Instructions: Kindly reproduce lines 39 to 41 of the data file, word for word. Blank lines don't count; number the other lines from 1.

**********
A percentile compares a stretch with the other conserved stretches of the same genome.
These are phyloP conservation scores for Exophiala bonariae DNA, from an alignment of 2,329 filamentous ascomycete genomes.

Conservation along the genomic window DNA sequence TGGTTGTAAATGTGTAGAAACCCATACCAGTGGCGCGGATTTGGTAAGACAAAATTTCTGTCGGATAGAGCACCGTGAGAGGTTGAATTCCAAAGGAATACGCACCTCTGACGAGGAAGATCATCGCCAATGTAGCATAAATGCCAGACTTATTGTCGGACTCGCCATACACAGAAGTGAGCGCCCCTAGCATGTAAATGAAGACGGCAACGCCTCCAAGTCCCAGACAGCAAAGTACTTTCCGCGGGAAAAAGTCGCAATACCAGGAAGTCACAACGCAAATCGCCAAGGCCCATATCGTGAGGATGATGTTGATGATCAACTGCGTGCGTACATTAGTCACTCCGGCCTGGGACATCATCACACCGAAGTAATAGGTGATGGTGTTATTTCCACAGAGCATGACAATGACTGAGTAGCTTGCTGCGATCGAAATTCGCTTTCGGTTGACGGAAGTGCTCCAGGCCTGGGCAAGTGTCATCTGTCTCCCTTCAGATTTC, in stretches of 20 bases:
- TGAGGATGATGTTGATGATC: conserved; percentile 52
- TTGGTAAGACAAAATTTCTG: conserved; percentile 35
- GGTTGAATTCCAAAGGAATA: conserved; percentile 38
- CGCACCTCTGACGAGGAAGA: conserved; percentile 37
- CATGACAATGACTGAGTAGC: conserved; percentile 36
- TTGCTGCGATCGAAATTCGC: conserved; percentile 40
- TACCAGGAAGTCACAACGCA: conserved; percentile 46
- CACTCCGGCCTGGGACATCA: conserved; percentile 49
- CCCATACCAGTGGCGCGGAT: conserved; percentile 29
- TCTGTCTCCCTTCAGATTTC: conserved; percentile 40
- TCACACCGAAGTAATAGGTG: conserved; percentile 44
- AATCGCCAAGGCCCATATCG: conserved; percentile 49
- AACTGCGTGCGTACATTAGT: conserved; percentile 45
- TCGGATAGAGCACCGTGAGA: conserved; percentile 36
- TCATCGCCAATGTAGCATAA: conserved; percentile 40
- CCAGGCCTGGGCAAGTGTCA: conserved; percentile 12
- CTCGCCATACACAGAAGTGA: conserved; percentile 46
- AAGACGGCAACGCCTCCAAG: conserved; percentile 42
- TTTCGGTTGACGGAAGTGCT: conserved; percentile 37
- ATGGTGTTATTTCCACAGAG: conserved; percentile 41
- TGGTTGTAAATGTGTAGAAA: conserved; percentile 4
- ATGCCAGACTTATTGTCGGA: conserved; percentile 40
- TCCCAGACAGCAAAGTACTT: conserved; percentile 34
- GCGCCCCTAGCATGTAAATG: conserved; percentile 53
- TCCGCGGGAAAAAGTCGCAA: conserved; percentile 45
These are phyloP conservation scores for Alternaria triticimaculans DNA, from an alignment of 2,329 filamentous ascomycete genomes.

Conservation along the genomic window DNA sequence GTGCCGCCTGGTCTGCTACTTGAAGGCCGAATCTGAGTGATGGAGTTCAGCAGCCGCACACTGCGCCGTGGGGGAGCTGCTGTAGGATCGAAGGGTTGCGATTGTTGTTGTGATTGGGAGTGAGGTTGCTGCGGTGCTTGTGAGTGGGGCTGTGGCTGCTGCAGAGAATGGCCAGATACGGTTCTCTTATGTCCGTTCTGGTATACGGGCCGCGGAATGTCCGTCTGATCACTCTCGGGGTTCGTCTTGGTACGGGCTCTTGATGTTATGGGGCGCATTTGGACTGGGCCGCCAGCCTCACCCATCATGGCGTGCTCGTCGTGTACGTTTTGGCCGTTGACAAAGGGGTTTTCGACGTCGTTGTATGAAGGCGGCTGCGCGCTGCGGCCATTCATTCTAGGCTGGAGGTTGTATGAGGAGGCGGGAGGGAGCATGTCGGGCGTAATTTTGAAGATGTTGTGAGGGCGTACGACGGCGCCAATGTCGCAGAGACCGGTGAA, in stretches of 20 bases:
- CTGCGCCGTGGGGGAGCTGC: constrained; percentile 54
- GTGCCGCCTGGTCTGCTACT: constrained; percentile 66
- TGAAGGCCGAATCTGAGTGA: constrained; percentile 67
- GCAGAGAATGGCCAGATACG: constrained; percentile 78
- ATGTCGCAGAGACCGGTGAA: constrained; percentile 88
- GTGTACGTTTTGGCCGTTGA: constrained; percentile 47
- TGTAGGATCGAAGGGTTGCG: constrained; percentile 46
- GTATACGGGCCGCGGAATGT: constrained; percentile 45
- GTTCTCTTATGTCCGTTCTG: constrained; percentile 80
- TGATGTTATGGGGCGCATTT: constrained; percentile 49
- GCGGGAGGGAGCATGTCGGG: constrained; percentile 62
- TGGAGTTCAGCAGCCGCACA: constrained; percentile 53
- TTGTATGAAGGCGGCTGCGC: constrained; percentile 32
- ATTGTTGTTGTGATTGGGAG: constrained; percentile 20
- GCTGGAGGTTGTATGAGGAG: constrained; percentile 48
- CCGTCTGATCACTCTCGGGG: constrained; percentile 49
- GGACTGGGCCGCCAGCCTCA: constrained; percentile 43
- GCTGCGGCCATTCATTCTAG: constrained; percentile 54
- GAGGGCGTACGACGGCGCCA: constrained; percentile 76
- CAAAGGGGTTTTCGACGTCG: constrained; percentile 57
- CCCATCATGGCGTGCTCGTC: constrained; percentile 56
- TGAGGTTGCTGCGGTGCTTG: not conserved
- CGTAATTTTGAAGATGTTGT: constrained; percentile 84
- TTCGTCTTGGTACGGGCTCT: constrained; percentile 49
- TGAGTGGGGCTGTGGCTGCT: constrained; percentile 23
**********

- GTTCTCTTATGTCCGTTCTG: constrained; percentile 80
- TGATGTTATGGGGCGCATTT: constrained; percentile 49
- GCGGGAGGGAGCATGTCGGG: constrained; percentile 62